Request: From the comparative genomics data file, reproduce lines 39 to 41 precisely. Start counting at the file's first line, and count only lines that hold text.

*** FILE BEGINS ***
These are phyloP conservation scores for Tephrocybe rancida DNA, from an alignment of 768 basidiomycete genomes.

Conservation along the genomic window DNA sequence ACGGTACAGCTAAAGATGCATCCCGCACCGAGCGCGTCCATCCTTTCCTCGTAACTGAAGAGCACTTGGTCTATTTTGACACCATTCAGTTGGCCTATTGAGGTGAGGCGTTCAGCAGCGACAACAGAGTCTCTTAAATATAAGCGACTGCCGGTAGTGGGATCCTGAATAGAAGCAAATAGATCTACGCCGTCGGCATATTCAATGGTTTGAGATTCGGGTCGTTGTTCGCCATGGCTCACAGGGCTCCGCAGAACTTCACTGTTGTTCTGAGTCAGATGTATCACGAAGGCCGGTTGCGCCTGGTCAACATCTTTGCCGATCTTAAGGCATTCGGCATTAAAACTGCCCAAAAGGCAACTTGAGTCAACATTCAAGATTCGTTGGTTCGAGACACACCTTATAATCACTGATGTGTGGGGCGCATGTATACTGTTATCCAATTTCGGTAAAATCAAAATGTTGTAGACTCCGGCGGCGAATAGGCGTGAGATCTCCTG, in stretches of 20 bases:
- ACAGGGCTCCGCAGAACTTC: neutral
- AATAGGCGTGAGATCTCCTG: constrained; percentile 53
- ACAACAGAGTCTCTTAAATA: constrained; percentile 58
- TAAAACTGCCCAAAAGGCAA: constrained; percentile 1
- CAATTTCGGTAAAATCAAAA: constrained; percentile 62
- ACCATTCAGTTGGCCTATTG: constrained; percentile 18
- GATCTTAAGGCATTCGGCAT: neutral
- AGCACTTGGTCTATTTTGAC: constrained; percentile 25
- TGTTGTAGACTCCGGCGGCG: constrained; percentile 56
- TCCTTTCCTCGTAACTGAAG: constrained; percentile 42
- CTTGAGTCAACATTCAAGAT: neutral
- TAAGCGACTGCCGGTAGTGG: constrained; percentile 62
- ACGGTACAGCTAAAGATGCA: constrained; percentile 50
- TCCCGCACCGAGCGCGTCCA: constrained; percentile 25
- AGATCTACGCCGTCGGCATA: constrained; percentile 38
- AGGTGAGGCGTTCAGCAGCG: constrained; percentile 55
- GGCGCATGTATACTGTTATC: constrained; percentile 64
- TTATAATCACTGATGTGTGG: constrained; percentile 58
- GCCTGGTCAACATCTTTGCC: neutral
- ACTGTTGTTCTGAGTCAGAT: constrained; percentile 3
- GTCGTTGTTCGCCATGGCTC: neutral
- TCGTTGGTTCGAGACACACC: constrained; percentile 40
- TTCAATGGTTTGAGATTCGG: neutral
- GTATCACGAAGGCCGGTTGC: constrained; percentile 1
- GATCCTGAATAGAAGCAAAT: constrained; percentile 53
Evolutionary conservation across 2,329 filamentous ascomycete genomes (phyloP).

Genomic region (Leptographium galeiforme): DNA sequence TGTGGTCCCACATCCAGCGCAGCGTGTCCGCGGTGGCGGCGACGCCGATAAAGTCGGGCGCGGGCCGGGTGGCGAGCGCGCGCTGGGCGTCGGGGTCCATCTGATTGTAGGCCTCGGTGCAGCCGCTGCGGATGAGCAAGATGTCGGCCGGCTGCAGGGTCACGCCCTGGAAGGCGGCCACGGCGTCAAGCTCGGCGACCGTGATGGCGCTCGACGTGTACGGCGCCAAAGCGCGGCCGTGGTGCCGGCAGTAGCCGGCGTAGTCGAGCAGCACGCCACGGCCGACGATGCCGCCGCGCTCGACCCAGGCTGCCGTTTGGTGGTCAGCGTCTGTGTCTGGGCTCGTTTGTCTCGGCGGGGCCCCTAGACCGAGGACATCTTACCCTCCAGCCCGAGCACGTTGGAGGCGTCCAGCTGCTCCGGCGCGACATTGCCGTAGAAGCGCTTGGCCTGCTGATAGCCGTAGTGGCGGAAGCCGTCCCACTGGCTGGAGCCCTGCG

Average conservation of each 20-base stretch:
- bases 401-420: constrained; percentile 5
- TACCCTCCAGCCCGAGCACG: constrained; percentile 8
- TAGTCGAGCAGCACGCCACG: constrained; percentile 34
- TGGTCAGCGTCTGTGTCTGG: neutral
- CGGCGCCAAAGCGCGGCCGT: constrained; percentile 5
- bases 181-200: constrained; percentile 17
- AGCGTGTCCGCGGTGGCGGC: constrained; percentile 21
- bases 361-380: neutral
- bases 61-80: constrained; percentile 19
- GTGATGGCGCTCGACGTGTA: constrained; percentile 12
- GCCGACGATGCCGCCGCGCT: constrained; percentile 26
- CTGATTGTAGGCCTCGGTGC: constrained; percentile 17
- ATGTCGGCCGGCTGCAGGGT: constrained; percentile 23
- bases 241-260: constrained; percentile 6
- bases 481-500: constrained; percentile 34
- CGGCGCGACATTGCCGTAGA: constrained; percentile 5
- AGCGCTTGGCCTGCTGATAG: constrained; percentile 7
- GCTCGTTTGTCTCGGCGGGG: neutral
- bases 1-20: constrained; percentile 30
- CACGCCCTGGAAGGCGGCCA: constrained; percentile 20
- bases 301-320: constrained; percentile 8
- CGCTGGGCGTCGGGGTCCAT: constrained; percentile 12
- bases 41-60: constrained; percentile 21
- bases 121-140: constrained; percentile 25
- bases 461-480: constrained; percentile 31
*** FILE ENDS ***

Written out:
- bases 61-80: constrained; percentile 19
- GTGATGGCGCTCGACGTGTA: constrained; percentile 12
- GCCGACGATGCCGCCGCGCT: constrained; percentile 26